The dominant media has been working overtime to convince everyone, and we do have a lot of people here who have known nothing but the comparatively great economic times we've seen over a couple of decades.
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Old 08-28-2008, 04:30 PM   #52
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I guess I would sell equities if/when they did well enough that I needed to, when rebalancing.

Otherwise, I don't see any reason to. More likely, I would cut back on expenses and hold on.
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Old 08-28-2008, 04:33 PM   #53
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You want to do a poll on your life expectancy? Knock yourself out...
Better me, than you! I don't have much of a left jab.
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Old 08-28-2008, 04:42 PM   #54
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I don't quite understand your statements. Do you mean long-side traders with a short term outlook?

And by "Anything I've got in equities is 15+ plus..." do you mean that you would not touch your equity holdings for 15 years no matter what happened in the market or society or business?

If that is what you mean, count me as a short term trader.

Ha
Yeah, for now, that equity paper money is buy, hold and forget. I cashed out last year because of retirement planning and near 14,000 looked ok to me considering that I had 30 years of buy, hold and ignore the noise. I'll take my head out of the sand again in ten years; and in the meantime I will continue to add to the equity side.

It's easy to over-generalize what others say here, but often I wonder if they're crying in their beer because they bought at over 13,000? Are they upset because they bought at 12,000 when it's at 11,500? That would be short-term thinking. I don't care if the DOW swings 400 points either way today or tomorrow.
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Old 08-28-2008, 04:51 PM   #55
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It's easy to over-generalize what others say here, but often I wonder if they're crying in their beer because they bought at over 13,000? Are they upset because they bought at 12,000 when it's at 11,500? That would be short-term thinking. I don't care if the DOW swings 400 points either way today or tomorrow.
My take is that they are more concerned about drops that are truly large but certainly possible(within recent historical experience). I know I am.

Ha
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Old 08-28-2008, 05:17 PM   #56
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I started investing in January 1987. In October of that year the market crashed , and went down 25% in a single day. The equivalent today would be a drop of close to 3,000 points in the Dow. I wonder how many of us would be cool calm and collected after a day like that. (I sure as hell wasn't -I was so scared that I froze and did nothing for a whole year fortunately as it turned out)
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Old 08-28-2008, 05:47 PM   #57
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I started investing in the 80's so I was thru the 1987 drop , the dot com bust & more . It always rattles me but logically I know I could survive on less than half the amount I have invested and be okay .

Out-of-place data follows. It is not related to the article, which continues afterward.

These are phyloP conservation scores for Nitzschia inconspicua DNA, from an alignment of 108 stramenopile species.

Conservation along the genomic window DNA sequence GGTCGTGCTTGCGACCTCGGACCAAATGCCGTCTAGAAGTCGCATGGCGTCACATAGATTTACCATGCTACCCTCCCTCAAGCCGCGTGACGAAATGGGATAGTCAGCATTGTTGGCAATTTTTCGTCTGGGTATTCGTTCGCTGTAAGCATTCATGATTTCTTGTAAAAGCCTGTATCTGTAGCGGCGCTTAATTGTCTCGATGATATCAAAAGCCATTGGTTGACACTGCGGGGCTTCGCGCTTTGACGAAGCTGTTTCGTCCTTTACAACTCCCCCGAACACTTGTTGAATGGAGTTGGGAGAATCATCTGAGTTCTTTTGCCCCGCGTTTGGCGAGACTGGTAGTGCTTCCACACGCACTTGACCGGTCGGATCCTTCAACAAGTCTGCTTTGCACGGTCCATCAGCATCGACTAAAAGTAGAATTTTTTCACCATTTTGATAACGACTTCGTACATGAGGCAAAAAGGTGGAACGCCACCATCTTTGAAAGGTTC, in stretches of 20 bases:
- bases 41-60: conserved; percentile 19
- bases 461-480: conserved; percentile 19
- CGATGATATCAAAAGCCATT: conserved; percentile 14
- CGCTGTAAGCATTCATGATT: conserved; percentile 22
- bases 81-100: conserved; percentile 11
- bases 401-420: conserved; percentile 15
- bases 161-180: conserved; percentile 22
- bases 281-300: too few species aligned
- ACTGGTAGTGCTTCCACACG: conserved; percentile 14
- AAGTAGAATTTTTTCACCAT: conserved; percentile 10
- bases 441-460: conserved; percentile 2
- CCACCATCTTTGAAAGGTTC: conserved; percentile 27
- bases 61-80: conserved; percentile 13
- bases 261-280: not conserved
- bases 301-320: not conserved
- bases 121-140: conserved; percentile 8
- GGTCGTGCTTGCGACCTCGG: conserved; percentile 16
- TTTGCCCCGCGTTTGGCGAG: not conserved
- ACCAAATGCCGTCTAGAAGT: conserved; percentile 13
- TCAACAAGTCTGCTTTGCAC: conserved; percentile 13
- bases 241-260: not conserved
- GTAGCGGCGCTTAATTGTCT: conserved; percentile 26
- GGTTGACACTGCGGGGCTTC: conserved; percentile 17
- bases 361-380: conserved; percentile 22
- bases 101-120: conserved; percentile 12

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Old 08-28-2008, 05:58 PM   #58
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My take is that they are more concerned about drops that are truly large but certainly possible(within recent historical experience). I know I am.

Ha
My first post was prompted by several threads asking people how much or what percentage they lost since last October's high or this year or since June; short term results. Problem is, we don't know what their cost was. Several frequent posters lament where there portfolio is today; I have no way of knowing if they are comparing it to cost (plus inflation) or, say, the 14,000 paper high.

This thread is a good example of many topics. I, too, am concerned about a large drop whether I'm fully invested or not.
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Old 08-28-2008, 06:10 PM   #59
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I started investing in January 1987. In October of that year the market crashed , and went down 25% in a single day. The equivalent today would be a drop of close to 3,000 points in the Dow. I wonder how many of us would be cool calm and collected after a day like that. (I sure as hell wasn't -I was so scared that I froze and did nothing for a whole year fortunately as it turned out)
--
I didn't panic that day because I was in since 1972 and always factor volatility into my thinking. Sure, my portfolio lost paper money that day, so what; I expected to be in the market at least another 20 years. [Edit: it was 100% equities then.]

If you started in Jan. had a loss in Oct., I would think you had relatively little to lose?
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Old 08-28-2008, 06:30 PM   #60
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I didn't panic that day because I was in since 1972 and always factor volatility into my thinking. Sure, my portfolio lost paper money that day, so what; I expected to be in the market at least another 20 years. [Edit: it was 100% equities then.]

If you started in Jan. had a loss in Oct., I would think you had relatively little to lose?
Well, no. I had been working overseas for 6 years so had quite a bit saved which I proceeded to invest when I got back home. At the time I was not really aware of investing history and that volatility is par for the course. All I knew is that the 1929 crash was here again and I'd been foolish enough to blow my hard earned stash.